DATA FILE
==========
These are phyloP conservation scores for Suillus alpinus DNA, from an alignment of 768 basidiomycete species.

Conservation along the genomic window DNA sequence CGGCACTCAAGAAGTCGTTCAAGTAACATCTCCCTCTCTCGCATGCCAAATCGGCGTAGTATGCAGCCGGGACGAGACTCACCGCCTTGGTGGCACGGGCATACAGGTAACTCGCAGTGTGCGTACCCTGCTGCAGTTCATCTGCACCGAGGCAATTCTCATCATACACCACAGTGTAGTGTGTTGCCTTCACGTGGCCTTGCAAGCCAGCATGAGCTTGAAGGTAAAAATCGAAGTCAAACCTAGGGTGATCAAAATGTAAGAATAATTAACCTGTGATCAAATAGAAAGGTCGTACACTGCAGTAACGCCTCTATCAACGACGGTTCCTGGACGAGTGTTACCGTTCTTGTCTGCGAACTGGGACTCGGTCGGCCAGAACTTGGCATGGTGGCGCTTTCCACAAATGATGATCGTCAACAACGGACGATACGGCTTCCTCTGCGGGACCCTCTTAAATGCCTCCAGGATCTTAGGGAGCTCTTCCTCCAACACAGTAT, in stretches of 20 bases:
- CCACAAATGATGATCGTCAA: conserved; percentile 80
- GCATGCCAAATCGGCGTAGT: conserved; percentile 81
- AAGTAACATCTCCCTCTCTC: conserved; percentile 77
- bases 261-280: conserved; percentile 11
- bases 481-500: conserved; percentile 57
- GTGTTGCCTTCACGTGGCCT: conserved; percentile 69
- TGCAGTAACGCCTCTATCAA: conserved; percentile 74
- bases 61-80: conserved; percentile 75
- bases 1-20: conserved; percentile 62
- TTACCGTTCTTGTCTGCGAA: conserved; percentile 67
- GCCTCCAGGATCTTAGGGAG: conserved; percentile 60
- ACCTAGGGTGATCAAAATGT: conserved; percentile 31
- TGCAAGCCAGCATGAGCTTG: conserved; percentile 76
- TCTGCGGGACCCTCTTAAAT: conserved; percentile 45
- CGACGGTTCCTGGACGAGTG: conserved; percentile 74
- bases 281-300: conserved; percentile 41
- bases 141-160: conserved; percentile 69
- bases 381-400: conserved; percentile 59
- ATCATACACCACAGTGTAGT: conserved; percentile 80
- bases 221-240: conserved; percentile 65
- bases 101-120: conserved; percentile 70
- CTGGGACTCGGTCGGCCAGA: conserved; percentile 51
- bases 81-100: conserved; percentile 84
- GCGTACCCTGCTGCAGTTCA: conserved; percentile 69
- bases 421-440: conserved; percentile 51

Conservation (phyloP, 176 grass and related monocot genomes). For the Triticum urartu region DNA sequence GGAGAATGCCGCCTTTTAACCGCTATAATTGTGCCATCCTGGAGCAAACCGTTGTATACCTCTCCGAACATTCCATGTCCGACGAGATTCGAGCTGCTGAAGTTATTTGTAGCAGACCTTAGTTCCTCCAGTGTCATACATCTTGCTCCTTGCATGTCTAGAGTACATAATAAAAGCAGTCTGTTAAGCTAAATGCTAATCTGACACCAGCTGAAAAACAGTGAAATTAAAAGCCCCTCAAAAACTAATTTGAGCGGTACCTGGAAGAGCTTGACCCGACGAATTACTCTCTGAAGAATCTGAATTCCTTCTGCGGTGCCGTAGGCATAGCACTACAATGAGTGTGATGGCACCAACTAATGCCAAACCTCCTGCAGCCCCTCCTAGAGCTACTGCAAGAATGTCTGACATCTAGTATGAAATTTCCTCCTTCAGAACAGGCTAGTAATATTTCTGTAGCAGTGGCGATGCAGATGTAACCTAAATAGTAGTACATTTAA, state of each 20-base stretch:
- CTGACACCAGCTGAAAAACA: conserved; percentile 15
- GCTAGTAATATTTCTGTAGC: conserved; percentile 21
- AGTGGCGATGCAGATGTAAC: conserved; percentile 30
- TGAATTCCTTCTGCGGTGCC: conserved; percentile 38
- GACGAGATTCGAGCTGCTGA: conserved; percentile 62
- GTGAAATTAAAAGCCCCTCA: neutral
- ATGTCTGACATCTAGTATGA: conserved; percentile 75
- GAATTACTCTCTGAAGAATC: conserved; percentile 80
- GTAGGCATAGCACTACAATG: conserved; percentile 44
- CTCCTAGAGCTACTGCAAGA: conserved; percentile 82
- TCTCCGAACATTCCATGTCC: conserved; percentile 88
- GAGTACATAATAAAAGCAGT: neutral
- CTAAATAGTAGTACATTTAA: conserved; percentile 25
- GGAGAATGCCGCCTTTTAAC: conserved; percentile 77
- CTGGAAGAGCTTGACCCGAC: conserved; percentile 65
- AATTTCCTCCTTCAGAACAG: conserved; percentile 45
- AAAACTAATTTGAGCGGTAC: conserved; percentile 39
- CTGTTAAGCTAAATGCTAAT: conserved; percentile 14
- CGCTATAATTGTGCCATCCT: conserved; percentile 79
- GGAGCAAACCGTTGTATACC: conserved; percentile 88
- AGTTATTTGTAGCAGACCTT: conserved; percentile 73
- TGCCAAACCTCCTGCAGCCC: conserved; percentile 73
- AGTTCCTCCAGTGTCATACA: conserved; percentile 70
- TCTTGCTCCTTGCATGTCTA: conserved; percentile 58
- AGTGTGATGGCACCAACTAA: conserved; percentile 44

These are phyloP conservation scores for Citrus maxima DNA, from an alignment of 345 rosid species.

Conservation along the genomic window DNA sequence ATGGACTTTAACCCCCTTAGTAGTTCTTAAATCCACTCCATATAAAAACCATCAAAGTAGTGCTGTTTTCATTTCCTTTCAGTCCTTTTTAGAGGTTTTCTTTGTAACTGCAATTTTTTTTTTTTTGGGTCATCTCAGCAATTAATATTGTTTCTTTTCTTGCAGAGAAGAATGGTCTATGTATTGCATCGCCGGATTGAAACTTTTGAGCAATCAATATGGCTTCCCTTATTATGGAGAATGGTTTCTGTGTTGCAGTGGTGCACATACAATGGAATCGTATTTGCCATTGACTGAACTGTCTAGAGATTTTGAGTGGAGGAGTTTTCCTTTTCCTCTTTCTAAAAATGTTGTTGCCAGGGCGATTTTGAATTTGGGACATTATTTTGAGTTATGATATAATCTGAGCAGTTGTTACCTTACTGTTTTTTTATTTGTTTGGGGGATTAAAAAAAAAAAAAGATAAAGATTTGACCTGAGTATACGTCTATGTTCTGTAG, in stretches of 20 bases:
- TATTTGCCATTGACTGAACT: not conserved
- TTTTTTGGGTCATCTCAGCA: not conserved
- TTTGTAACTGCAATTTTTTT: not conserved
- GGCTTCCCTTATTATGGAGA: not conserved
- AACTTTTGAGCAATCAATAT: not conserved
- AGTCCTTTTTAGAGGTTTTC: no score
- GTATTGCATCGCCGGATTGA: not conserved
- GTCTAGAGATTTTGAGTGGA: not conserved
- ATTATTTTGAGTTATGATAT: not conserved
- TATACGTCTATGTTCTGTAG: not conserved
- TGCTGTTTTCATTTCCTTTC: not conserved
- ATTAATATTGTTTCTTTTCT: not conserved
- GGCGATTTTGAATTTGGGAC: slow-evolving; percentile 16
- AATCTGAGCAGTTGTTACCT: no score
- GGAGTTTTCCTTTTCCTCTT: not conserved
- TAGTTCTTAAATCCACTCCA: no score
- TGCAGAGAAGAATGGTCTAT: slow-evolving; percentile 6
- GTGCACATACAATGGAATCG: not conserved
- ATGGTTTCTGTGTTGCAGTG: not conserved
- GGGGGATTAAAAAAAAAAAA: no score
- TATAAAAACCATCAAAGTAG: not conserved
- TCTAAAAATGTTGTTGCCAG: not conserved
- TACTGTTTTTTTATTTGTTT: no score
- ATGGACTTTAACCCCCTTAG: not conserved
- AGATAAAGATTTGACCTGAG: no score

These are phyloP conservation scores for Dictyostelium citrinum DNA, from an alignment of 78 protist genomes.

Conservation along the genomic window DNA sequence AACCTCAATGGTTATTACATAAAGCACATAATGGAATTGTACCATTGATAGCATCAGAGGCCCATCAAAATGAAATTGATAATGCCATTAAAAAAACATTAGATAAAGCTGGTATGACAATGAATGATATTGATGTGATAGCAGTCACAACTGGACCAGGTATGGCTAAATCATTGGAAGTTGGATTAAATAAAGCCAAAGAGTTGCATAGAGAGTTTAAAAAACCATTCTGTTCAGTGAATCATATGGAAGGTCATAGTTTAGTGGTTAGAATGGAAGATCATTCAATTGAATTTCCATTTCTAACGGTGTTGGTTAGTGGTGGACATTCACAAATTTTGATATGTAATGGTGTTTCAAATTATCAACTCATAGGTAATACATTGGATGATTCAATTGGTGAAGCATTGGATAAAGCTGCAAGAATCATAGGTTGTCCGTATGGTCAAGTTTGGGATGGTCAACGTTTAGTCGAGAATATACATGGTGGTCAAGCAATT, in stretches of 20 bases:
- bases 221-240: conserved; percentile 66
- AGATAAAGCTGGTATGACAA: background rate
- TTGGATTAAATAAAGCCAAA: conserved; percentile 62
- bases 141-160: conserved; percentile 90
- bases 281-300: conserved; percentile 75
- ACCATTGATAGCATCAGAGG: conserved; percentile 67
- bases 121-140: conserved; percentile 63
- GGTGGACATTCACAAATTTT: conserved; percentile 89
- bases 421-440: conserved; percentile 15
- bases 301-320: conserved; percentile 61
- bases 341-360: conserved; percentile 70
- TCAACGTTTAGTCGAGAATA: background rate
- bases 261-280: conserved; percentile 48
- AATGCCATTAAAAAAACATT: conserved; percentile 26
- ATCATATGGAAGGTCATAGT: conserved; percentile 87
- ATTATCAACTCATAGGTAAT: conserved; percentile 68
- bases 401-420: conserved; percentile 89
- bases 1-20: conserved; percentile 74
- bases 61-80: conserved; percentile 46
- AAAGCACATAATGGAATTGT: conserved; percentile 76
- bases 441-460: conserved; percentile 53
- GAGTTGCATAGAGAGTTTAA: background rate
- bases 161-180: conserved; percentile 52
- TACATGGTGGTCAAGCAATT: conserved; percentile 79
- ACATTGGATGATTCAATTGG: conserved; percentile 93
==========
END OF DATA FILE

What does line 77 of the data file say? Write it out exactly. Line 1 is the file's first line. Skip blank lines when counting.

- TCTAAAAATGTTGTTGCCAG: not conserved